"But smiling makes people happy, or endorphins... Can't they just go to the gym?"
These are some of the reactions that people get when they try to discuss depression. Not from everyone, some people are incredibly well-informed, and that is great. But some people are misinformed and this misinformation can be dangerous.
The word 'depression' has, to some extent, been misused. Many people say that they are depressed when in fact they are sad. Depression and sadness are two different things. Sadness very often comes and goes and is effected by life events.
Clinical depression isn't a feeling of sadness as a reaction to a negative event or series of events. Clinical depression is often caused by a chemical imbalance in the brain. Sure, depression can be triggered by negative events in life; someone can become depressed after the loss of a loved one, but someone can also fall into depression after going on a fantastic holiday or having a baby or getting married. There is, unfortunately, no rhyme or reason to clinical depression.
Often this chemical imbalance can be re-balanced through medication and helped by talking therapy, but finding the right combination of medications can be time-consuming, and patience and support is needed during this time.
A misconception, by those who have not really come into contact with someone who suffers from depression is that depression is something that someone can be "snapped out of" by doing things such as exercise, eating a healthy diet, or getting out of the house. However, often those who are in the depths of their depression do not have the energy to get out of bed, let alone do a workout.
I have often described depression as the feeling of trying to run under water. The resistance is incredible and you want to give up almost instantly. Your brain is willing your limbs to move faster, but they just can't. There is an invisible force stopping them from doing so. The energy that is used to get from one side of the pool to another is tremendous. You feel exhausted, and yet you have only reached the bedroom door.
Depression and Suicide
Although depression does not necessarily lead to suicide, there is a link between the two, and there is also a link between taking anti-depressants and increased suicidal ideation (Read more here).
The reason for this is unclear however one theory is that someone who is clinically depressed, often has very little energy, as described above. Yet, medication will help to relieve some of this exhaustion, however the feelings associated with the depression might not yet have lifted. Therefore, a person might still feel depressed, but now has the energy to get up, get out of bed, and unfortunately attempt suicide.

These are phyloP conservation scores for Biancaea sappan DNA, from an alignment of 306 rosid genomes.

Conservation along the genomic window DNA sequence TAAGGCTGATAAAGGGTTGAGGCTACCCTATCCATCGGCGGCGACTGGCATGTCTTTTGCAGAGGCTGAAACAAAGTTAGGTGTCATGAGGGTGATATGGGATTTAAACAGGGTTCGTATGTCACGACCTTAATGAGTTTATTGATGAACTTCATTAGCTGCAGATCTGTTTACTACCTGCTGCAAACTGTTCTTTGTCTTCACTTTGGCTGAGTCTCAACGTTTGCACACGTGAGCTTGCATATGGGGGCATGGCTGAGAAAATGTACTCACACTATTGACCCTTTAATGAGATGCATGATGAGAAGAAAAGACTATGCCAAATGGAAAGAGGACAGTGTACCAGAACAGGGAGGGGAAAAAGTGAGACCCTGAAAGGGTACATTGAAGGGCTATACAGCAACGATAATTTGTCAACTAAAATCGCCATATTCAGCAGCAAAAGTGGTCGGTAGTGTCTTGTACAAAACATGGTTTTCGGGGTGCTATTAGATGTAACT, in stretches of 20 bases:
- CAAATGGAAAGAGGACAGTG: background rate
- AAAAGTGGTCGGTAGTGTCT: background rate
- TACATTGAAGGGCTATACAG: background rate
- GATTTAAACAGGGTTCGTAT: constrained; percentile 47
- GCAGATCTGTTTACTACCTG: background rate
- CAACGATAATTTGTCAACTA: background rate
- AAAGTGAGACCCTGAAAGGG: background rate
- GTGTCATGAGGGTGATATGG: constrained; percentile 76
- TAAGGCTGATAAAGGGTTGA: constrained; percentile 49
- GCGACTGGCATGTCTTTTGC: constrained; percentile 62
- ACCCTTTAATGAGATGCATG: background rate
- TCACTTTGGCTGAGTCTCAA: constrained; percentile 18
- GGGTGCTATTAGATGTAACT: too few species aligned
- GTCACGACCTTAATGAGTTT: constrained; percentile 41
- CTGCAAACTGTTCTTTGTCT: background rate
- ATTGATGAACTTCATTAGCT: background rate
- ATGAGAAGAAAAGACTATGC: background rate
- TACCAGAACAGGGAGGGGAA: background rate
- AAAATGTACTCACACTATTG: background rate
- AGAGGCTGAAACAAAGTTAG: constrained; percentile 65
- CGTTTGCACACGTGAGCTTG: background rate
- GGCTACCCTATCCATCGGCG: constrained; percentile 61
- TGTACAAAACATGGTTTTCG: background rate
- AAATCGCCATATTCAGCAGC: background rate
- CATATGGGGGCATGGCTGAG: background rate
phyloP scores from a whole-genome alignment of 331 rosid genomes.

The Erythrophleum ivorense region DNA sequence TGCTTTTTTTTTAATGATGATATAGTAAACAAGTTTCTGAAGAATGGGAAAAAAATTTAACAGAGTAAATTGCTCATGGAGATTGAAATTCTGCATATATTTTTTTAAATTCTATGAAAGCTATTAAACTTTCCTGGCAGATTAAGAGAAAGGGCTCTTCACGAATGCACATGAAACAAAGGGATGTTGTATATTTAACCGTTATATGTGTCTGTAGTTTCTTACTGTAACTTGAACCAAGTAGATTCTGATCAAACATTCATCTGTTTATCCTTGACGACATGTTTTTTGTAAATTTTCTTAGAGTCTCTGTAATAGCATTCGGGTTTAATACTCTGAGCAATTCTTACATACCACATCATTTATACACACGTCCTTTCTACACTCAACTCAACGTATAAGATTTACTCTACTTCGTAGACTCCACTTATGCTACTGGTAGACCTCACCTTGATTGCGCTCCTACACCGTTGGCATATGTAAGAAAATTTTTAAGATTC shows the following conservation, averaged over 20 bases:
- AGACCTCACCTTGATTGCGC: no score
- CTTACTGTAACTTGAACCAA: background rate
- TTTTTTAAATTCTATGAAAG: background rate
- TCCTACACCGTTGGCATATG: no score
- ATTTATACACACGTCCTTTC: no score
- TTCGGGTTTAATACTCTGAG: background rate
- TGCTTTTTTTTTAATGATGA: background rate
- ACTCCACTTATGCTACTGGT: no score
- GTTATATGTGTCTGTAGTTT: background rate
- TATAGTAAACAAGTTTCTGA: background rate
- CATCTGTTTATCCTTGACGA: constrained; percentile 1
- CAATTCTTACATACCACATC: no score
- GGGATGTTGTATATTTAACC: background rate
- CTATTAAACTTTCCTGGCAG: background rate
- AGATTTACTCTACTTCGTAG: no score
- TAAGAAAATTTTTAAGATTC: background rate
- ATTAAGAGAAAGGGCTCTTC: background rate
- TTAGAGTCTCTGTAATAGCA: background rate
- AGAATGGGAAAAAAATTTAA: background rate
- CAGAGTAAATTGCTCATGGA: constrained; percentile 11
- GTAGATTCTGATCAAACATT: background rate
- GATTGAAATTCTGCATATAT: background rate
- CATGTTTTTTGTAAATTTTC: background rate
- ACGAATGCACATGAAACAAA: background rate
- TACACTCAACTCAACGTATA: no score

I don't want to scare anyone away from taking anti-depressants, this was not the point of the above paragraph. It was meant as a warning that medication alone may not be sufficient. A support network is needed; friends, family, counsellor, colleagues, and so on are a necessary part of recovery.
Stigma around Mental Health
Unfortunately, there is still a stigma attached to mental health issues, in some areas and communities more than others. However, the release of various TV shows and books has gone some way to opening up a conversation about such topics, in the hope that this will help to reduce the stigma. Shows and books such as Netflix’s “13 Reasons Why” and Nathan Filer’s “The Shock of the Fall” depict an individual’s journey through mental health in such a way that it humanises the experience.
This can be seen both positively and negatively, as, on the one hand, it has the power to diminish the stigma attached by bringing the language of mental health into household conversations. On the other hand, it could be triggering to some and offer encouragement and ideas to those already experiencing suicidal ideation. Perhaps books, such as Fearne Cotton’s “Happy”, are a better medium than television for such topics as there is less graphic imagery and hype surrounding books, however books may not reach such a wide audience as television shows.
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